Considering cutting banks’ held-to-maturity limit: Sinha

Nov 01 2012, 01:51 IST
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SummaryThe Reserve Bank of India is considering cutting the held-to-maturity ceiling, Deputy Governor Anand Sinha said on Wednesday, referring to a category of debt that banks must hold until redemption but which can be reshuffled once a year.

Considering cutting banks’ held-to-maturity limit: Sinha

The Reserve Bank of India is considering cutting the held-to-maturity (HTM) ceiling, Deputy Governor Anand Sinha said on Wednesday, referring to a category of debt that banks must hold until redemption but which can be reshuffled once a year. The limit is currently set at 25 percent, but traditionally has been aligned with the banks' statutory liquidity ratio - or the minimum investments in government bond and other approved securities - which was cut by 1 percent point to 23 percent in July and implemented in August. Sinha said the RBI was looking into a recommendation from a central bank committee to cut the HTM ceiling. The RBI had mentioned in its monetary policy review report on Tuesday it was consulting stakeholders about the proposal.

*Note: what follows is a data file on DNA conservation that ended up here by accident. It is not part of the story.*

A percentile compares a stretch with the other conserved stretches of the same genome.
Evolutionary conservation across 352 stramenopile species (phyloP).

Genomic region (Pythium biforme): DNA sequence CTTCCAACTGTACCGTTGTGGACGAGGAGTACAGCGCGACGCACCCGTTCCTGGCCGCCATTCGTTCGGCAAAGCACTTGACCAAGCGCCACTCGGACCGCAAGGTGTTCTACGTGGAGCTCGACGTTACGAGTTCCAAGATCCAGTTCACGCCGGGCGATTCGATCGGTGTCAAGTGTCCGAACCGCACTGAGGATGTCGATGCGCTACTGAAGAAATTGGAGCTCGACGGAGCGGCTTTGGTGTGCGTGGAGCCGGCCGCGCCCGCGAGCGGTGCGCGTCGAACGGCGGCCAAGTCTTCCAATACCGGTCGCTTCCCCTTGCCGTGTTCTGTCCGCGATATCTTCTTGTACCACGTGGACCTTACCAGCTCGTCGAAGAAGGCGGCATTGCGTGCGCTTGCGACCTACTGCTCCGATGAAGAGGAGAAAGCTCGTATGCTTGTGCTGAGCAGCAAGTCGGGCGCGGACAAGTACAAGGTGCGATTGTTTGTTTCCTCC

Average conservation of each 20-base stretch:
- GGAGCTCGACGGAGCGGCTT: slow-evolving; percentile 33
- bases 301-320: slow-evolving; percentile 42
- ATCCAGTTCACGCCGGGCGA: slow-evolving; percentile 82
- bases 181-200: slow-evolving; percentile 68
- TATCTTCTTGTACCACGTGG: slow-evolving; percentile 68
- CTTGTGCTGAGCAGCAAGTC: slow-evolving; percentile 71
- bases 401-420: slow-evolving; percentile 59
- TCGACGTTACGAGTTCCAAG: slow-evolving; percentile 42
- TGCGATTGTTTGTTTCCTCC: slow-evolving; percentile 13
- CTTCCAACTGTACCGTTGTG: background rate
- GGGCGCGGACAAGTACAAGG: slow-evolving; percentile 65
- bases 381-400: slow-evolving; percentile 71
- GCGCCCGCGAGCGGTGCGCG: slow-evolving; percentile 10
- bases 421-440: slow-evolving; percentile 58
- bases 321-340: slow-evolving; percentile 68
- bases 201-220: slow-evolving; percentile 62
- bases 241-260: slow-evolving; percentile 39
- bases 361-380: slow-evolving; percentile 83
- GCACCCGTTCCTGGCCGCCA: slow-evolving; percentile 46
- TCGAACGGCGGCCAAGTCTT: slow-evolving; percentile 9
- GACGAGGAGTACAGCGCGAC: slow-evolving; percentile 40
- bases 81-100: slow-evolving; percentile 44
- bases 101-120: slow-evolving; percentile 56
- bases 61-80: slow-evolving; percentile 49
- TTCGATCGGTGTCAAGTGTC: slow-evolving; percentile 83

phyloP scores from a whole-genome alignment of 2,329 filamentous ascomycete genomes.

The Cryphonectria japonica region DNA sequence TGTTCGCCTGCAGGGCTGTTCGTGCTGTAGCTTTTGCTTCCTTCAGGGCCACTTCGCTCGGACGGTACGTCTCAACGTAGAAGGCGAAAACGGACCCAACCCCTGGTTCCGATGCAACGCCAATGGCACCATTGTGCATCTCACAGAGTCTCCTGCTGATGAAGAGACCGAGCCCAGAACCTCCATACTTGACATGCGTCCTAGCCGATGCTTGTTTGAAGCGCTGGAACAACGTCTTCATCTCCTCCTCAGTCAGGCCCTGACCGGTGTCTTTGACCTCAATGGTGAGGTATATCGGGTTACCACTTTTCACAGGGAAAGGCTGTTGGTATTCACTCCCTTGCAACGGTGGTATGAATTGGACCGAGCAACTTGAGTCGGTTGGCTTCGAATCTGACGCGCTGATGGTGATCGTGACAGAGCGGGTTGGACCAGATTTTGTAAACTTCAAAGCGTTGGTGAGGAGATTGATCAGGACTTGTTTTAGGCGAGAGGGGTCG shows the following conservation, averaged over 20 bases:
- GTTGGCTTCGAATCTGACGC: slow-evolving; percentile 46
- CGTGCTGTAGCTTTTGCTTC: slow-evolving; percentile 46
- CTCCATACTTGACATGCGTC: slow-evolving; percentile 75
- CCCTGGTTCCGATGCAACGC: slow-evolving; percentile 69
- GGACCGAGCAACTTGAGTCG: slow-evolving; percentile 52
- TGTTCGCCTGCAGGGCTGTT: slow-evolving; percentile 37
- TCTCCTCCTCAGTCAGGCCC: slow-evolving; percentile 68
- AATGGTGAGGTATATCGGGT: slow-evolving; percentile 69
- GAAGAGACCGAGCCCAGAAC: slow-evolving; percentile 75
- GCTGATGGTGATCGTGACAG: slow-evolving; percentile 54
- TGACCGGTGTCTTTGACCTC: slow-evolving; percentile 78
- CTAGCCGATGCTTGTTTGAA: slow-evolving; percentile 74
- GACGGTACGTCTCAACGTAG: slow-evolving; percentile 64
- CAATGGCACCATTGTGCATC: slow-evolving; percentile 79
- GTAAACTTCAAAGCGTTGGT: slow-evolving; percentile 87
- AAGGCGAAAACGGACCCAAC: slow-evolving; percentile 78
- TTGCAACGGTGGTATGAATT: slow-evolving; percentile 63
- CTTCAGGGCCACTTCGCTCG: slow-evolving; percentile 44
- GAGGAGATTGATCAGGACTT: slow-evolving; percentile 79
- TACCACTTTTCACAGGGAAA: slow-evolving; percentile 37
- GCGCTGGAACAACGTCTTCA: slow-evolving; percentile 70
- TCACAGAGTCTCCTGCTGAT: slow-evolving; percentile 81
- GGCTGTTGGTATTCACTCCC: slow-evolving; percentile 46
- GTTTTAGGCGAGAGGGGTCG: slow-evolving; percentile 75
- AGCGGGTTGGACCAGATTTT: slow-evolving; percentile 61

CRR cut unlikely to be preferred in December, says Subbarao

The cash reserve ratio (CRR) cannot be presumed to be the preferred tool to address liquidity tightness in December, the Reserve Bank of India governor D Subbarao said on Wednesday. He was speaking to analysts a day after cutting the CRR, or the share of deposits banks must maintain with the central bank in cash, by 25 basis points to 4.25%.

Pressure on liquidity to persist, says RBI governor

The pressure on banking system liquidity is likely to persist for a few more months, Reserve Bank of India governor D Subbarao said on Wednesday. Subbarao added the cut in the share of deposits lenders must keep with RBI would spur a reduction in lending rates in the banking sector.

Assessing inflation has turned more uncertain, says Gokarn

Assessing inflation has become more uncertain, Reserve Bank of India deputy governor Subir Gokarn said on Wednesday, a day after RBI left interest rates on hold, but cut the cash reserve ratio for banks. On Tuesday, RBI said it expects inflation, which hit a 10-month high of 7.8% in September — to rise before easing in the final quarter of the fiscal year.

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